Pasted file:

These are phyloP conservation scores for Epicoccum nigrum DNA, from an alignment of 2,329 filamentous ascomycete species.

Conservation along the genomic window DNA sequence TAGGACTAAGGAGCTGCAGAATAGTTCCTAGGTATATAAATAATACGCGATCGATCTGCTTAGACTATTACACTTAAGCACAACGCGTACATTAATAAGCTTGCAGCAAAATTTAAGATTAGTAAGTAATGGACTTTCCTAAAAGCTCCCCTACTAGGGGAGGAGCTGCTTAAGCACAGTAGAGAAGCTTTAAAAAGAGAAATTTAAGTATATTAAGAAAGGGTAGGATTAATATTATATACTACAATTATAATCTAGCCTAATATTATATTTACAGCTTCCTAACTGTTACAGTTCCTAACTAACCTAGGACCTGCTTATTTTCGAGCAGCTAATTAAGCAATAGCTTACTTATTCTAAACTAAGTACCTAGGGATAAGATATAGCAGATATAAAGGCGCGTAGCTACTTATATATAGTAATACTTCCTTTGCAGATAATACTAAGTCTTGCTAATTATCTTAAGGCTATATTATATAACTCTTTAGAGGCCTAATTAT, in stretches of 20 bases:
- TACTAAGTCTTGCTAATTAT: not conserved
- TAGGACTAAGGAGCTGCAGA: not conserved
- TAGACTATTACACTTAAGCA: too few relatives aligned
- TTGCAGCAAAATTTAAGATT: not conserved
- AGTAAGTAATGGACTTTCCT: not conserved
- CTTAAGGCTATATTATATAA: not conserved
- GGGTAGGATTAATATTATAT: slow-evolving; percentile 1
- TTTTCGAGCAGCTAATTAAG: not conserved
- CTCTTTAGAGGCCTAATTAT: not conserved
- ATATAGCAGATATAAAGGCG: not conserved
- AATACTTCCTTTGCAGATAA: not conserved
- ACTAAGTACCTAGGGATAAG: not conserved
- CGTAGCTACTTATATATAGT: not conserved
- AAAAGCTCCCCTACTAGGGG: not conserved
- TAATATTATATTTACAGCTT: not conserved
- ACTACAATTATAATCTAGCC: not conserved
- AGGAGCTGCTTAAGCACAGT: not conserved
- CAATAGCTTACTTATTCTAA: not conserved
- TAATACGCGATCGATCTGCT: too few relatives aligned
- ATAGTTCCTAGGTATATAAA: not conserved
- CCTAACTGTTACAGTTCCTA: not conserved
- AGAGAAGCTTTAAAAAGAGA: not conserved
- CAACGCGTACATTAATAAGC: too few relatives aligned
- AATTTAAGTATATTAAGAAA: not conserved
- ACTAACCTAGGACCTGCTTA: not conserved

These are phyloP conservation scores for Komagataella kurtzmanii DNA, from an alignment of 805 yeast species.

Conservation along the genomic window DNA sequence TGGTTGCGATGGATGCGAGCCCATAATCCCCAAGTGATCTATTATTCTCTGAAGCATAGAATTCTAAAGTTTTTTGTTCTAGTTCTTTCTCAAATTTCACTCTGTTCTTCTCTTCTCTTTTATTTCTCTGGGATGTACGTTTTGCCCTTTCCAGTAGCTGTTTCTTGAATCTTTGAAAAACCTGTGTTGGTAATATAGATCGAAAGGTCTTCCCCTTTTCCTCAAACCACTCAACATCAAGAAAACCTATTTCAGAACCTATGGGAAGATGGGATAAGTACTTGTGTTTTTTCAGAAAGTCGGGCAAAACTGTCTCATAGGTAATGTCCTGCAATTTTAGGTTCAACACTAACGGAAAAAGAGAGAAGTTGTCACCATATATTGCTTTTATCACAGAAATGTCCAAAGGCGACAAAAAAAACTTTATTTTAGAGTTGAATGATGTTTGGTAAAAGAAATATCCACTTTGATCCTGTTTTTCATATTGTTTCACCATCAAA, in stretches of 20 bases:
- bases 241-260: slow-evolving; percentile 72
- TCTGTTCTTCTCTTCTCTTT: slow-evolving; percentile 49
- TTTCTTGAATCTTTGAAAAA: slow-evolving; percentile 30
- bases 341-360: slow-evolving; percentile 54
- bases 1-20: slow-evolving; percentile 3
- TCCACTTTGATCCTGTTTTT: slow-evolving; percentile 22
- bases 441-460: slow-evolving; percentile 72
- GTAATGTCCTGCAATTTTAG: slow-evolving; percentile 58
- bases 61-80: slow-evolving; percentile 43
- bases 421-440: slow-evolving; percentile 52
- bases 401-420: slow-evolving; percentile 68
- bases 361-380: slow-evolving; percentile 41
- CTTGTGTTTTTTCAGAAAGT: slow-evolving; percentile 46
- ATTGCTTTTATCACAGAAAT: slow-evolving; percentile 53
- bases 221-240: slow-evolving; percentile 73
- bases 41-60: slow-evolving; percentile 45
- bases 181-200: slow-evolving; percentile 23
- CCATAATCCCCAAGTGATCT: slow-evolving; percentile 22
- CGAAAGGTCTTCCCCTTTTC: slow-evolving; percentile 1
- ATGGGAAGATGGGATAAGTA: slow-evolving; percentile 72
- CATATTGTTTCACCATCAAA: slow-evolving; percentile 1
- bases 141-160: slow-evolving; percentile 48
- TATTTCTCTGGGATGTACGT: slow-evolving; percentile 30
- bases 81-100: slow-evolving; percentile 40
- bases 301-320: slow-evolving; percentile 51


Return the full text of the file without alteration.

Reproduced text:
These are phyloP conservation scores for Epicoccum nigrum DNA, from an alignment of 2,329 filamentous ascomycete species.

Conservation along the genomic window DNA sequence TAGGACTAAGGAGCTGCAGAATAGTTCCTAGGTATATAAATAATACGCGATCGATCTGCTTAGACTATTACACTTAAGCACAACGCGTACATTAATAAGCTTGCAGCAAAATTTAAGATTAGTAAGTAATGGACTTTCCTAAAAGCTCCCCTACTAGGGGAGGAGCTGCTTAAGCACAGTAGAGAAGCTTTAAAAAGAGAAATTTAAGTATATTAAGAAAGGGTAGGATTAATATTATATACTACAATTATAATCTAGCCTAATATTATATTTACAGCTTCCTAACTGTTACAGTTCCTAACTAACCTAGGACCTGCTTATTTTCGAGCAGCTAATTAAGCAATAGCTTACTTATTCTAAACTAAGTACCTAGGGATAAGATATAGCAGATATAAAGGCGCGTAGCTACTTATATATAGTAATACTTCCTTTGCAGATAATACTAAGTCTTGCTAATTATCTTAAGGCTATATTATATAACTCTTTAGAGGCCTAATTAT, in stretches of 20 bases:
- TACTAAGTCTTGCTAATTAT: not conserved
- TAGGACTAAGGAGCTGCAGA: not conserved
- TAGACTATTACACTTAAGCA: too few relatives aligned
- TTGCAGCAAAATTTAAGATT: not conserved
- AGTAAGTAATGGACTTTCCT: not conserved
- CTTAAGGCTATATTATATAA: not conserved
- GGGTAGGATTAATATTATAT: slow-evolving; percentile 1
- TTTTCGAGCAGCTAATTAAG: not conserved
- CTCTTTAGAGGCCTAATTAT: not conserved
- ATATAGCAGATATAAAGGCG: not conserved
- AATACTTCCTTTGCAGATAA: not conserved
- ACTAAGTACCTAGGGATAAG: not conserved
- CGTAGCTACTTATATATAGT: not conserved
- AAAAGCTCCCCTACTAGGGG: not conserved
- TAATATTATATTTACAGCTT: not conserved
- ACTACAATTATAATCTAGCC: not conserved
- AGGAGCTGCTTAAGCACAGT: not conserved
- CAATAGCTTACTTATTCTAA: not conserved
- TAATACGCGATCGATCTGCT: too few relatives aligned
- ATAGTTCCTAGGTATATAAA: not conserved
- CCTAACTGTTACAGTTCCTA: not conserved
- AGAGAAGCTTTAAAAAGAGA: not conserved
- CAACGCGTACATTAATAAGC: too few relatives aligned
- AATTTAAGTATATTAAGAAA: not conserved
- ACTAACCTAGGACCTGCTTA: not conserved

These are phyloP conservation scores for Komagataella kurtzmanii DNA, from an alignment of 805 yeast species.

Conservation along the genomic window DNA sequence TGGTTGCGATGGATGCGAGCCCATAATCCCCAAGTGATCTATTATTCTCTGAAGCATAGAATTCTAAAGTTTTTTGTTCTAGTTCTTTCTCAAATTTCACTCTGTTCTTCTCTTCTCTTTTATTTCTCTGGGATGTACGTTTTGCCCTTTCCAGTAGCTGTTTCTTGAATCTTTGAAAAACCTGTGTTGGTAATATAGATCGAAAGGTCTTCCCCTTTTCCTCAAACCACTCAACATCAAGAAAACCTATTTCAGAACCTATGGGAAGATGGGATAAGTACTTGTGTTTTTTCAGAAAGTCGGGCAAAACTGTCTCATAGGTAATGTCCTGCAATTTTAGGTTCAACACTAACGGAAAAAGAGAGAAGTTGTCACCATATATTGCTTTTATCACAGAAATGTCCAAAGGCGACAAAAAAAACTTTATTTTAGAGTTGAATGATGTTTGGTAAAAGAAATATCCACTTTGATCCTGTTTTTCATATTGTTTCACCATCAAA, in stretches of 20 bases:
- bases 241-260: slow-evolving; percentile 72
- TCTGTTCTTCTCTTCTCTTT: slow-evolving; percentile 49
- TTTCTTGAATCTTTGAAAAA: slow-evolving; percentile 30
- bases 341-360: slow-evolving; percentile 54
- bases 1-20: slow-evolving; percentile 3
- TCCACTTTGATCCTGTTTTT: slow-evolving; percentile 22
- bases 441-460: slow-evolving; percentile 72
- GTAATGTCCTGCAATTTTAG: slow-evolving; percentile 58
- bases 61-80: slow-evolving; percentile 43
- bases 421-440: slow-evolving; percentile 52
- bases 401-420: slow-evolving; percentile 68
- bases 361-380: slow-evolving; percentile 41
- CTTGTGTTTTTTCAGAAAGT: slow-evolving; percentile 46
- ATTGCTTTTATCACAGAAAT: slow-evolving; percentile 53
- bases 221-240: slow-evolving; percentile 73
- bases 41-60: slow-evolving; percentile 45
- bases 181-200: slow-evolving; percentile 23
- CCATAATCCCCAAGTGATCT: slow-evolving; percentile 22
- CGAAAGGTCTTCCCCTTTTC: slow-evolving; percentile 1
- ATGGGAAGATGGGATAAGTA: slow-evolving; percentile 72
- CATATTGTTTCACCATCAAA: slow-evolving; percentile 1
- bases 141-160: slow-evolving; percentile 48
- TATTTCTCTGGGATGTACGT: slow-evolving; percentile 30
- bases 81-100: slow-evolving; percentile 40
- bases 301-320: slow-evolving; percentile 51